What Exactly Is Blockchain? The blockchain is a decentralized ledger system that records transactions between two parties. A block stores information about previous transactions, so each block contains a link to its previous transaction’s record to prevent double-spending.

The users will have their copy of the record on their device so they can keep track of all the changes made in that particular chain by any member of the network.

The Blockchain Is Creating a New World

The blockchain is a new technology. It’s based on the idea of decentralization and peer-to-peer networks, which makes it different from traditional centralized systems. Blockchain technology uses a distributed ledger to store information, making it impossible for a hacker to modify the data stored on the network.

The blockchain can get used in many ways, including cryptocurrencies like Bitcoin or Ethereum. But it also has applications in other industries such as digital marketing automation tools where marketers need fast access to information about their customers or prospects without having to go through an intermediary (like Google Analytics).

Some companies have started using this technology as part of their product offerings by providing users with access to their data through APIs that they can use however they wish (for example: visualizing trends over time).

How Digital Marketing Automation Tools Work

Digital marketing automation tools work by task automation like sending emails, creating landing pages, and tracking the performance of your marketing campaigns. These tools can help you save time and money by automating tasks.

For example, let’s say you want to reach out to more leads on LinkedIn but you don’t have time to send them an email every day. With a digital marketing automation tool like HubSpot or Marketo, you can set up an autoresponder sequence that will send out emails automatically so all you have to do is check-in once in a while and make sure everything’s running smoothly.

Prepare for the Future of the Blockchain Marketing

As technology continues to evolve, the blockchain will play a pivotal role in digital marketing. This is because it offers a secure and reliable platform that marketers can use to communicate with their audience. In addition, it also provides better transparency than traditional marketing methods because of its decentralized nature.

Below are some of the ways that marketers can benefit from using blockchain:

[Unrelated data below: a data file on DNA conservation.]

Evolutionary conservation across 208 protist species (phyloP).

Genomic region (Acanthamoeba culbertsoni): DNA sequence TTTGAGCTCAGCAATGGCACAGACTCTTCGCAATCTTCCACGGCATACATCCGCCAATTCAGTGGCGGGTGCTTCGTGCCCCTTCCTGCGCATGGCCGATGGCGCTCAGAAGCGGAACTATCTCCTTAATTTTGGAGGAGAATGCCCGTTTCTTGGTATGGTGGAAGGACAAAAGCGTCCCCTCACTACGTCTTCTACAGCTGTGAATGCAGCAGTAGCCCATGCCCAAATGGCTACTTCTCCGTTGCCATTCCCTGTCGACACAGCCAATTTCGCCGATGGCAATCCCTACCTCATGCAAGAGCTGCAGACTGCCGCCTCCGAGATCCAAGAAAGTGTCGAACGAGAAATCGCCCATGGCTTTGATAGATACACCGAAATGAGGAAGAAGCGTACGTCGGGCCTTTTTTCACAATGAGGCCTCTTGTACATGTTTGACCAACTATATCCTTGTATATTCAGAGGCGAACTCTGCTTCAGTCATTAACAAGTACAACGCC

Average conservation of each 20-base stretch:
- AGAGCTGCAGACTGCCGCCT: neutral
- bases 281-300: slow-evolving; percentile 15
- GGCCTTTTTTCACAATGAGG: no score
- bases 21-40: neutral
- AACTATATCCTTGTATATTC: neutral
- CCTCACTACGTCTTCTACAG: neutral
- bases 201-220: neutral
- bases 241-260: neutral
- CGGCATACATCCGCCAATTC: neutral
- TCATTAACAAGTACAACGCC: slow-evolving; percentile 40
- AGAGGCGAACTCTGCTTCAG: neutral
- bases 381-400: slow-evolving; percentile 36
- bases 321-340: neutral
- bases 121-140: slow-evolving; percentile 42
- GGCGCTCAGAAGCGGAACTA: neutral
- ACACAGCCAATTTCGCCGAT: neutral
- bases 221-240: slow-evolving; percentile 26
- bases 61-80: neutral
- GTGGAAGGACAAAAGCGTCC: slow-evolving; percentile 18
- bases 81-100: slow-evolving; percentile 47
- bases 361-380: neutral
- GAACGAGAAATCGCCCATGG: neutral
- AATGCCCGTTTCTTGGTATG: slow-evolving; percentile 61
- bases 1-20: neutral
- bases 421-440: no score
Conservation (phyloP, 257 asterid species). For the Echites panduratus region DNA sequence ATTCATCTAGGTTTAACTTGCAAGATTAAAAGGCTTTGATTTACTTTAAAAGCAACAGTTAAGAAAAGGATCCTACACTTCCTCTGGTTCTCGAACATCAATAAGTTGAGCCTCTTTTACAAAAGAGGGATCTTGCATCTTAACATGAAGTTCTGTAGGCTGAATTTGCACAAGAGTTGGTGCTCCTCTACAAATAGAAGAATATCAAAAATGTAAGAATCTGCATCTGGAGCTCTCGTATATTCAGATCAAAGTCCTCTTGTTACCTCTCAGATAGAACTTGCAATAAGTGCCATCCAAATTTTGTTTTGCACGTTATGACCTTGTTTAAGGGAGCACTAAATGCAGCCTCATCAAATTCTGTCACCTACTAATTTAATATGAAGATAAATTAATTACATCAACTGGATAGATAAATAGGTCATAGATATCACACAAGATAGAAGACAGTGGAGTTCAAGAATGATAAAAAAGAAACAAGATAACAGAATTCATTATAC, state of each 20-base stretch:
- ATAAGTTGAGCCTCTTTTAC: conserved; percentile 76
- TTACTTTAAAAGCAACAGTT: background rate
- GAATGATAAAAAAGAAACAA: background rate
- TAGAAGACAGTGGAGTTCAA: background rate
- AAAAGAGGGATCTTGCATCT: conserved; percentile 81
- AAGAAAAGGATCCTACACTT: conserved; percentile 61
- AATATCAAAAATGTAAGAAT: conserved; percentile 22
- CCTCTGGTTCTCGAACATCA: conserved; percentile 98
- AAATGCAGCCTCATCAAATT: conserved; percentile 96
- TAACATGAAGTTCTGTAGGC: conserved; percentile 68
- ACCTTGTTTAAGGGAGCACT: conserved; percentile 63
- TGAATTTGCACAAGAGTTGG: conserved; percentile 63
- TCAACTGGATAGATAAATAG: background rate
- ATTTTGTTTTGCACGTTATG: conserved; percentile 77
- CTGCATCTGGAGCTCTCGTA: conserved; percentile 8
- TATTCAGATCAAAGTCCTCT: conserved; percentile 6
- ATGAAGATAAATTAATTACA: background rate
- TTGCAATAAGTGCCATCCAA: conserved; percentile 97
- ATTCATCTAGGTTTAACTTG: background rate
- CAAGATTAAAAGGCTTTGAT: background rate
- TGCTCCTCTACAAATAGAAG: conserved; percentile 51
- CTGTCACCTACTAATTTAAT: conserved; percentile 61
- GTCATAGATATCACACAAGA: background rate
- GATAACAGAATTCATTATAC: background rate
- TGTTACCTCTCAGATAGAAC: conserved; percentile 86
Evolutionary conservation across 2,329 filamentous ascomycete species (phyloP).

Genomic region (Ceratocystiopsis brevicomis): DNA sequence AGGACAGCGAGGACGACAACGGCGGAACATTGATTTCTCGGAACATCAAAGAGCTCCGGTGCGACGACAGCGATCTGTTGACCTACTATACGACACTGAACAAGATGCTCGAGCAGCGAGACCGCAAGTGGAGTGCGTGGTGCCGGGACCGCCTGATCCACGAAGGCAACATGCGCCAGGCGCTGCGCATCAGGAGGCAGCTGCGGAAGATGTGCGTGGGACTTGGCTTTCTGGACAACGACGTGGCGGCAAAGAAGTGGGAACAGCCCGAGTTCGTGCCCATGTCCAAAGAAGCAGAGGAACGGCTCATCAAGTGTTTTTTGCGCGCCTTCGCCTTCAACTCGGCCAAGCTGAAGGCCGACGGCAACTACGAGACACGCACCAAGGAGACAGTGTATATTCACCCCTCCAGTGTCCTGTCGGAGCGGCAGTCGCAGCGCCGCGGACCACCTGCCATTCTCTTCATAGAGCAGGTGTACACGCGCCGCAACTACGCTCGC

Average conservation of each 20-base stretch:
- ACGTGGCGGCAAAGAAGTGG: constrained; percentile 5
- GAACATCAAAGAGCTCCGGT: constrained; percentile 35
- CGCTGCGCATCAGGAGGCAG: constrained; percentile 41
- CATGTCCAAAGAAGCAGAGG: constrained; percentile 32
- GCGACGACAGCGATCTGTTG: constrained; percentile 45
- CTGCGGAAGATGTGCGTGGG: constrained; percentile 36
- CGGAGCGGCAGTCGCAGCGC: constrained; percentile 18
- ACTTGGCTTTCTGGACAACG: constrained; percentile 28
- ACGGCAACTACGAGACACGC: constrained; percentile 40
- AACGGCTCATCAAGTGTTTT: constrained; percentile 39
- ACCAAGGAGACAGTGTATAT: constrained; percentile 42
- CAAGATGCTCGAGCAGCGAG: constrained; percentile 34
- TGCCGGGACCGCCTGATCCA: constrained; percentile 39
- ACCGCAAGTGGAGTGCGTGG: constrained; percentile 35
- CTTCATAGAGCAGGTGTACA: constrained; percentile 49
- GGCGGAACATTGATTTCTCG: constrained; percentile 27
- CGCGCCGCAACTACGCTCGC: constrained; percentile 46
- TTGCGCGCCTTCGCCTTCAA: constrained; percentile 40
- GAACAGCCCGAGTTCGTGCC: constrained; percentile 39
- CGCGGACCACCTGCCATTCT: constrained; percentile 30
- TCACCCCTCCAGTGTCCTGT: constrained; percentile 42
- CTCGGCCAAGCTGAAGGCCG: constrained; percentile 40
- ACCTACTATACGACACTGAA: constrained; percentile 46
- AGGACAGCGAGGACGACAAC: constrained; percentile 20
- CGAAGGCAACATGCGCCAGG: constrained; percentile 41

• Security: The blockchain offers greater security than traditional methods of digital marketing since it doesn’t rely on central servers or third parties.
  • Efficiency: Using blockchain technology means there’s no need for middlemen or intermediaries when conducting transactions online. This improves efficiency by cutting out unnecessary steps between two parties looking to transact business with one another; this saves both time and money for both parties involved!

Secure Digital Marketing Tool Designed on Blockchain

A digital marketing tool designed on blockchain will be more robust and secure. Blockchain technology is a decentralized, distributed ledger technology that helps in recording transactions between two parties efficiently.

It also ensures that the records cannot be tampered with once they get recorded. This means that if you buy a product from an e-commerce website and pay for it using cryptocurrency (a form of digital currency), then no one can hack into the system and change your transaction record to avoid paying you the money.

In general, blockchain offers marketers several benefits:

  • It allows for better data sharing and storage than traditional databases
  • It offers enhanced security features because there is no single point of failure
  • It can help companies boost productivity by integrating both humans and machines

Blockchain Protocol That Ensures Safety, Security

Don’t worry, you can still use digital advertising. You just need to trust the blockchain protocol that runs it.

Ad-blocking software has made digital advertising ineffective already and will soon make all digital advertising completely ineffective. You see, if you are using ad-blocking software on your computer or mobile device, then you’re not seeing any of the ads being served to people who aren’t using ad blockers.

This means that advertisers must pay for each impression (or view) of their ads, even when those impressions do not get seen by anyone at all!

By adopting a blockchain protocol for their digital advertising campaigns, marketers and publishers can verify which impressions are being seen by humans and prove whether or not they were delivered effectively before paying for them.

It is worth mentioning that the benefits can be multifold as is already visible from the other spaces like the cryptocurrency markets. Numerous traders are gaining from the rising cryptocurrency prices. So, digital markets too must watch out for this technology.

The entire industry benefits because everyone is working together instead of trying to scam each other through fake views on fake websites with fake content created solely for financial gain without any real value-added back into society whatsoever!

Digital Technology Is Changing Everything

You probably already know that digital technology is changing everything. But what you may not realize is that blockchain is one of the biggest and most important digital technologies to come out in years.